“Hill House” is an entertaining and campy film, but it also addresses more serious issues such as manipulation and guile. The film was written and directed by senior Ciaran Stone and stars Kyle Clothier, Kiki Possick, Max Heaton, and Morgan Brown, and was screened in Cole Cinema on Feb. 15th and 22nd.
The movie follows a crew of student filmmakers as they travel to film their zombie-infested world and attempt to get footage that will make them famous. The film team is sent to a house on a hill where they encounter flesh-hungry zombies, all the while dealing with internal group conflict. Disagreements result in their endangerment. Rash decisions in zombie films do not lead to positive results.
The plot in “Hill House” feels reanimated: it is a plot about college kids messing up when dealing with a dangerous zombie apocalypse. The dialogue is a little stiff too, but lends itself well to the campy-ness of the film. There are a few drawn-out scenes, when it seems as if there should be some sort of action. In one scene, the film crew is standing while the doors to the house are swinging open and closed. It did create tension at first, but it soon became monotonous without any further action. The scene could have been shot with fewer shots of the swinging doors. Also, later in the movie when the main character gets ripped in half the same thing happens – it gets repetitive. The basic understanding that he is in a lot of pain comes across in the first few shots of him getting mauled, and after that the shock factor wears off.
The characters could have used a little more emotion, especially when friends died or when they were trying to escape. The amount of fear and hysteria was not necessarily consistent with the situations. There was more emotion in arguing about picking up camera equipment than there was about seeing a best friend get ripped in half. Which is a shame, because the gore and blood were very well done. When a neck was gnawed upon or when muscle was masticated, it was gross. It seemed very realistic and there was a lot of attention to detail. The death scenes: shootings, chewings, and rippings were easily nausea-inducing and certainly made the audience uncomfortable.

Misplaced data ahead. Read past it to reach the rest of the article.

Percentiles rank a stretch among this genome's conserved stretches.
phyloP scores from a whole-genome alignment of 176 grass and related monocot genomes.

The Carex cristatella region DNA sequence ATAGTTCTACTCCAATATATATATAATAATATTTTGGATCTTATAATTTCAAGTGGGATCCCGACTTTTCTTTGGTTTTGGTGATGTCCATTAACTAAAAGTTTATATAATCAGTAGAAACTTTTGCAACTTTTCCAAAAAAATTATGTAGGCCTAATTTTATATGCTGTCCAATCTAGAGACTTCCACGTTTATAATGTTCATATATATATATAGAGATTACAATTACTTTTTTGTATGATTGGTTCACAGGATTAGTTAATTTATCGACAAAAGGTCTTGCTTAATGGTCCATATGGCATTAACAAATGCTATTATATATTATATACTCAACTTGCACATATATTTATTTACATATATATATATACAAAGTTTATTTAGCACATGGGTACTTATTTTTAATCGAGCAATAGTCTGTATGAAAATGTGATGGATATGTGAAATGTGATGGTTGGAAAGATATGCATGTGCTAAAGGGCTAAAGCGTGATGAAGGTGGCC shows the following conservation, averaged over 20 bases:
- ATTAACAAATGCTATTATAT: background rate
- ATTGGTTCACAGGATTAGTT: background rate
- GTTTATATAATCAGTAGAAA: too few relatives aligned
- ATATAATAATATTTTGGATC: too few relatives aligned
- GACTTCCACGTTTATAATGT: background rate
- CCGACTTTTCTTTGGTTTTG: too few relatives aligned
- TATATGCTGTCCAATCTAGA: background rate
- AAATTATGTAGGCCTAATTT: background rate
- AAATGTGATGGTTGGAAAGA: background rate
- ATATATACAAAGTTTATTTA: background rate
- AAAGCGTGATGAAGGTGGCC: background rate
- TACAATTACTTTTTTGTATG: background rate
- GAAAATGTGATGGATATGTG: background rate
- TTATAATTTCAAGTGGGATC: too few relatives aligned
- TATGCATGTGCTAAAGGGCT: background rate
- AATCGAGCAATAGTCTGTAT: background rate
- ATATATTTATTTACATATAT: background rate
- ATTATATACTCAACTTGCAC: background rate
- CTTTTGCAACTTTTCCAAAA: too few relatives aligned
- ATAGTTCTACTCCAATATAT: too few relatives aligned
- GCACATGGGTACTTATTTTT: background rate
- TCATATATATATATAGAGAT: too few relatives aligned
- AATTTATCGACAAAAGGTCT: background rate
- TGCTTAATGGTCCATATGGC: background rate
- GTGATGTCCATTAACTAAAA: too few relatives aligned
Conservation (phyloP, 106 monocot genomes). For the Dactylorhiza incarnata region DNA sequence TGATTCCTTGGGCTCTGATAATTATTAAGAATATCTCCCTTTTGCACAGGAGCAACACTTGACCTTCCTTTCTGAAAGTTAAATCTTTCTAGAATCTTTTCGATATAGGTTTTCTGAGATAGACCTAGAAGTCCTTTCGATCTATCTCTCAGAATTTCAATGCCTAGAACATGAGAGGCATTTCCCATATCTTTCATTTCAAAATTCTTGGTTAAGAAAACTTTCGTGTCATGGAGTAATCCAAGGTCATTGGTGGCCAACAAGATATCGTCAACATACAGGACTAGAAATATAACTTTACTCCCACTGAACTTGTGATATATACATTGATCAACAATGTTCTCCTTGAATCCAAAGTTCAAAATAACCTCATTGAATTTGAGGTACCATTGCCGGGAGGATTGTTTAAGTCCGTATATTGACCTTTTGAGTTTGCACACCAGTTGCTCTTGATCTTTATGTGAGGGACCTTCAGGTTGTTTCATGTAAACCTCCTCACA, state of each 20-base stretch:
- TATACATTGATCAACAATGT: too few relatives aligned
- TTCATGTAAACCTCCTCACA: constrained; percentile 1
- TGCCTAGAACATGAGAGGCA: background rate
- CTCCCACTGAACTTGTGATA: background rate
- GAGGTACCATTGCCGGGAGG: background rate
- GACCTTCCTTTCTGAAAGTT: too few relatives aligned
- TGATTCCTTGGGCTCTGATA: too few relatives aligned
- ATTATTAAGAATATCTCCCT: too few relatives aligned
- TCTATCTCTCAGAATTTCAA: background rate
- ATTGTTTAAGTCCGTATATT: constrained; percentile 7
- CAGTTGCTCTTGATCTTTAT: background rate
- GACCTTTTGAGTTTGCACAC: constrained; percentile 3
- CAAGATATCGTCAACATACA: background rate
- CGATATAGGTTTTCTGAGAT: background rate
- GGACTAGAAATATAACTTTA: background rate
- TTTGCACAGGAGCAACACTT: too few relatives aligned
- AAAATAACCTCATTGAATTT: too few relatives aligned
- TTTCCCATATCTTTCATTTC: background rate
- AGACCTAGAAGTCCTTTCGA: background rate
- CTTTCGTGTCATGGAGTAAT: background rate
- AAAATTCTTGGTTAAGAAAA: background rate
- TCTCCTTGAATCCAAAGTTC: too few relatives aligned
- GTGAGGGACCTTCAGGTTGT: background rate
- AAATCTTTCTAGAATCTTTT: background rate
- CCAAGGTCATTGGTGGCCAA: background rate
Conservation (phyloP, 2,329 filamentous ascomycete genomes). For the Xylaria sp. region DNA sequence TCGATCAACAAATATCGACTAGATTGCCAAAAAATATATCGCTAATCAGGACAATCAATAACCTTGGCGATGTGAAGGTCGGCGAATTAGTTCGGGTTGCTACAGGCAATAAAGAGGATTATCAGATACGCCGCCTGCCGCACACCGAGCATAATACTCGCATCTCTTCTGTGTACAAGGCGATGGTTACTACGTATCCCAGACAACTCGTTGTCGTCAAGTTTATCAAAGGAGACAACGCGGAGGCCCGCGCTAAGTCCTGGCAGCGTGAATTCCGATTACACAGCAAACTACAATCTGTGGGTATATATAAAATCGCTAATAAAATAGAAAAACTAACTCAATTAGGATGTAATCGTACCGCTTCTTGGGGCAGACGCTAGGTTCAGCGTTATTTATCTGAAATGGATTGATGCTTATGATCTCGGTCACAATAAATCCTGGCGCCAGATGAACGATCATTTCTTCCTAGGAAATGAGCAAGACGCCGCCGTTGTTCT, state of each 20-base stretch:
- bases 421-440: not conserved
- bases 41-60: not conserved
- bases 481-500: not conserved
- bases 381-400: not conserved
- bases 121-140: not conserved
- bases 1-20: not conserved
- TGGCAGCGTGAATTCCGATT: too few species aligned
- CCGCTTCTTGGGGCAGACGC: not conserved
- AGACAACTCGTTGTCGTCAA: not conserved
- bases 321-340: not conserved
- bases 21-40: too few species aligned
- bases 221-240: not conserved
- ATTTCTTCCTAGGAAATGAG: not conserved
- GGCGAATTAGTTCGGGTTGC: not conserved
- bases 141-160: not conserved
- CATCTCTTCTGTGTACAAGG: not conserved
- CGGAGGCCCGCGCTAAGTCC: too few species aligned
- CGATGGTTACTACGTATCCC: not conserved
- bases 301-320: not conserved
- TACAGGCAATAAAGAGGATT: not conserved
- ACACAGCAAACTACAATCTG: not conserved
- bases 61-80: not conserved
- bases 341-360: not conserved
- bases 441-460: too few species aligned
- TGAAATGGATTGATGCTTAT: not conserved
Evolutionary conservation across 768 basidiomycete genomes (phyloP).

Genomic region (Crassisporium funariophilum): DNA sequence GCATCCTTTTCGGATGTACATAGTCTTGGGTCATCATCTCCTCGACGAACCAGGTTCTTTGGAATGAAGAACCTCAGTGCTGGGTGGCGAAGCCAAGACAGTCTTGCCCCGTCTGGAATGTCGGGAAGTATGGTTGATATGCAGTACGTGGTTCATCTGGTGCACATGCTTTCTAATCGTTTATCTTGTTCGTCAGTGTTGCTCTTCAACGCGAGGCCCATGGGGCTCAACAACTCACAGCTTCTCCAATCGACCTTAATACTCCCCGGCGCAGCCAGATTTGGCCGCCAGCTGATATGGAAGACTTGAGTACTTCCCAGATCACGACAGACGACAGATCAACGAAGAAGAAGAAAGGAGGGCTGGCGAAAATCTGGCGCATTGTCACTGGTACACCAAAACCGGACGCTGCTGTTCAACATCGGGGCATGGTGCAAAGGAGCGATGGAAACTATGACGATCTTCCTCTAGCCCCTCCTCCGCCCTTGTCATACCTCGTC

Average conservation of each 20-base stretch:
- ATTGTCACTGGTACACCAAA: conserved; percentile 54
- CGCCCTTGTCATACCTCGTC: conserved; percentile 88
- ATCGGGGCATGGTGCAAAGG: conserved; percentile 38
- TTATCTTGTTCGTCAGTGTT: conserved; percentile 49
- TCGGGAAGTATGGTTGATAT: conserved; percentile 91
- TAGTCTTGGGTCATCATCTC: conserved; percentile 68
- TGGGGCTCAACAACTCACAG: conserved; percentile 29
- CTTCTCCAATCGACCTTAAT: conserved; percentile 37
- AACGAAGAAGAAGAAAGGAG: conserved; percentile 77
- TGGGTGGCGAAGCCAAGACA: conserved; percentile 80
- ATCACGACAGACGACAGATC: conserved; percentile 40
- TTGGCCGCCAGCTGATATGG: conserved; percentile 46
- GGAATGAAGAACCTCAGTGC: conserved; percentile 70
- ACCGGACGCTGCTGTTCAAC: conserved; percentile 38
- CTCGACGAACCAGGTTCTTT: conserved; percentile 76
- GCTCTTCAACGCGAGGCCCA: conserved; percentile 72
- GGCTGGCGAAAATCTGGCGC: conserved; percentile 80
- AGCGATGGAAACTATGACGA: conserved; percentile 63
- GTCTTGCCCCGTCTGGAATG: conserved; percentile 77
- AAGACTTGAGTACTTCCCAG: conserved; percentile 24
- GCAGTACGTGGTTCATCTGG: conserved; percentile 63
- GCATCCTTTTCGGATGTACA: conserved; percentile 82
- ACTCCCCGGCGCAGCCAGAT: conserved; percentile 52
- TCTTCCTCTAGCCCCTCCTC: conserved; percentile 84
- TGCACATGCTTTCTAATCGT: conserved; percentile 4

The soundtrack, recorded by alumni Trevor Shipley and junior Rich Kolm, also fit the film’s gritty feel. The low-fi electric guitar and bass did a nice job setting the mood of inescapable, impending, brain-chewing doom.
This production did not shy away from exploring more serious moral ambiguities or exploitation issues that were interwoven throughout. For example, when would it be okay to sacrifice another human being? What does or should it cost to promote yourself? How far are you willing to go to get what you want? “Hill House” asked the audience these tough questions, but didn’t give answers. It showed what the characters in the film did, mainly using others for their own benefit, but that didn’t turn our too well for any of them. In an interview with Stone, he said the movie has a “fairly moral tone…definitely a lot to say about people who take advantage of each other.”
Overall, the movie was entertaining, gruesomely gory, and thought- provoking.